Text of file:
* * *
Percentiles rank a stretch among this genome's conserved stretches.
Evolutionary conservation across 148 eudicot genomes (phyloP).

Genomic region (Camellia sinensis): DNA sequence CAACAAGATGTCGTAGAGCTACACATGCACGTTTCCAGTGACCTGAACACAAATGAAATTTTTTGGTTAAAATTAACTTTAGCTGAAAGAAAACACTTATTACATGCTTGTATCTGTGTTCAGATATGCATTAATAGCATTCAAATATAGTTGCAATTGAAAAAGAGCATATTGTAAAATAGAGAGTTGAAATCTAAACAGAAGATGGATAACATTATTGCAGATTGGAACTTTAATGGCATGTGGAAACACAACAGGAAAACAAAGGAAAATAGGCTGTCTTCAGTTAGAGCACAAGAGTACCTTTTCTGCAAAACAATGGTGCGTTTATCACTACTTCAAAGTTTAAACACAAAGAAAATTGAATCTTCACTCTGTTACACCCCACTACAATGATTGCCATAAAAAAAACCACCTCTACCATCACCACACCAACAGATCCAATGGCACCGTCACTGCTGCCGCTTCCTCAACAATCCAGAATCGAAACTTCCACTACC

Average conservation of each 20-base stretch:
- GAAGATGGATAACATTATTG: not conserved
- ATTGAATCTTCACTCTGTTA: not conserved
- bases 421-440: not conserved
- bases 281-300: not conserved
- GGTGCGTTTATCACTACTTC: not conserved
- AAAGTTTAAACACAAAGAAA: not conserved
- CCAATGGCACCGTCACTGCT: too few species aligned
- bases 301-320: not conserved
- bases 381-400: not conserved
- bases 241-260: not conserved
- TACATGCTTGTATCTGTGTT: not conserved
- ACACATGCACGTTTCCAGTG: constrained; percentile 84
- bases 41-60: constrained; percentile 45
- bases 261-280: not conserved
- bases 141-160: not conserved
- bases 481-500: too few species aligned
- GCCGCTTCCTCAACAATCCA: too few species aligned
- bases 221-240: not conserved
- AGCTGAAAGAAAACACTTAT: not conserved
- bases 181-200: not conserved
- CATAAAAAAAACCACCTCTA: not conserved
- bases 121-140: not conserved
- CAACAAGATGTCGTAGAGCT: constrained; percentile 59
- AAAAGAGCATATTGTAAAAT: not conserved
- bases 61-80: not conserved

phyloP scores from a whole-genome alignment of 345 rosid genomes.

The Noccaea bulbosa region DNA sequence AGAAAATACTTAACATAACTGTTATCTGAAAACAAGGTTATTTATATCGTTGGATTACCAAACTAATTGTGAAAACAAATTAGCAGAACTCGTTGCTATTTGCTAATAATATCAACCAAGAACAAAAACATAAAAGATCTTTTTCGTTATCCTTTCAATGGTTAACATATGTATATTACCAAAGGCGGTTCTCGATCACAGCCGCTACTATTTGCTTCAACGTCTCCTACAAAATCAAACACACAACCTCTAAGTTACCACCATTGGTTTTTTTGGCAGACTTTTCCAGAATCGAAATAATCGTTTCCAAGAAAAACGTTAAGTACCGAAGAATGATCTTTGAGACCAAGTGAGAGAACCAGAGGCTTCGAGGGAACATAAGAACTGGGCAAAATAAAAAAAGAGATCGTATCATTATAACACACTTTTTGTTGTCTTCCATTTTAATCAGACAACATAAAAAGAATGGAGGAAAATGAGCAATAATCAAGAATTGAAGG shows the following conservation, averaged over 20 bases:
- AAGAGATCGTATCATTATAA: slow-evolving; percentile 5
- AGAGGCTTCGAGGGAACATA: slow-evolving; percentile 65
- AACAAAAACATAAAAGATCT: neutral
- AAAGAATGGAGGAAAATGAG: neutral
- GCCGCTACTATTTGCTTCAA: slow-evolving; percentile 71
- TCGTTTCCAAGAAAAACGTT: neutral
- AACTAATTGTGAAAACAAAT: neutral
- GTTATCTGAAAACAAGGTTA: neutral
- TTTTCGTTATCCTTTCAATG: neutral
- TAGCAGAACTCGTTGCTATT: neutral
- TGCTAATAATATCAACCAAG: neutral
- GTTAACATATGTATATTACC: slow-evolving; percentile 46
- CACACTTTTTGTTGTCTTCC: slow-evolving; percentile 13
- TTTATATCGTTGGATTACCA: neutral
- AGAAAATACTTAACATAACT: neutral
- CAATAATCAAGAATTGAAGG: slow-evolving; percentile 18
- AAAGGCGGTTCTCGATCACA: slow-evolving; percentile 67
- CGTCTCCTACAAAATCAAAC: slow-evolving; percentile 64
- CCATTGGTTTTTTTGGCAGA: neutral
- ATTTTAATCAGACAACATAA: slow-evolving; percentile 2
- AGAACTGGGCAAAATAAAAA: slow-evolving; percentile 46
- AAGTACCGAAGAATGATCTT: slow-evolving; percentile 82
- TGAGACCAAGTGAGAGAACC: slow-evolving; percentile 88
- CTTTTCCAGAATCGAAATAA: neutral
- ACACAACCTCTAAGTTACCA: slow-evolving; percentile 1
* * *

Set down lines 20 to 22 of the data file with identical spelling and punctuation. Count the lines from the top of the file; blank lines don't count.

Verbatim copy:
- bases 481-500: too few species aligned
- GCCGCTTCCTCAACAATCCA: too few species aligned
- bases 221-240: not conserved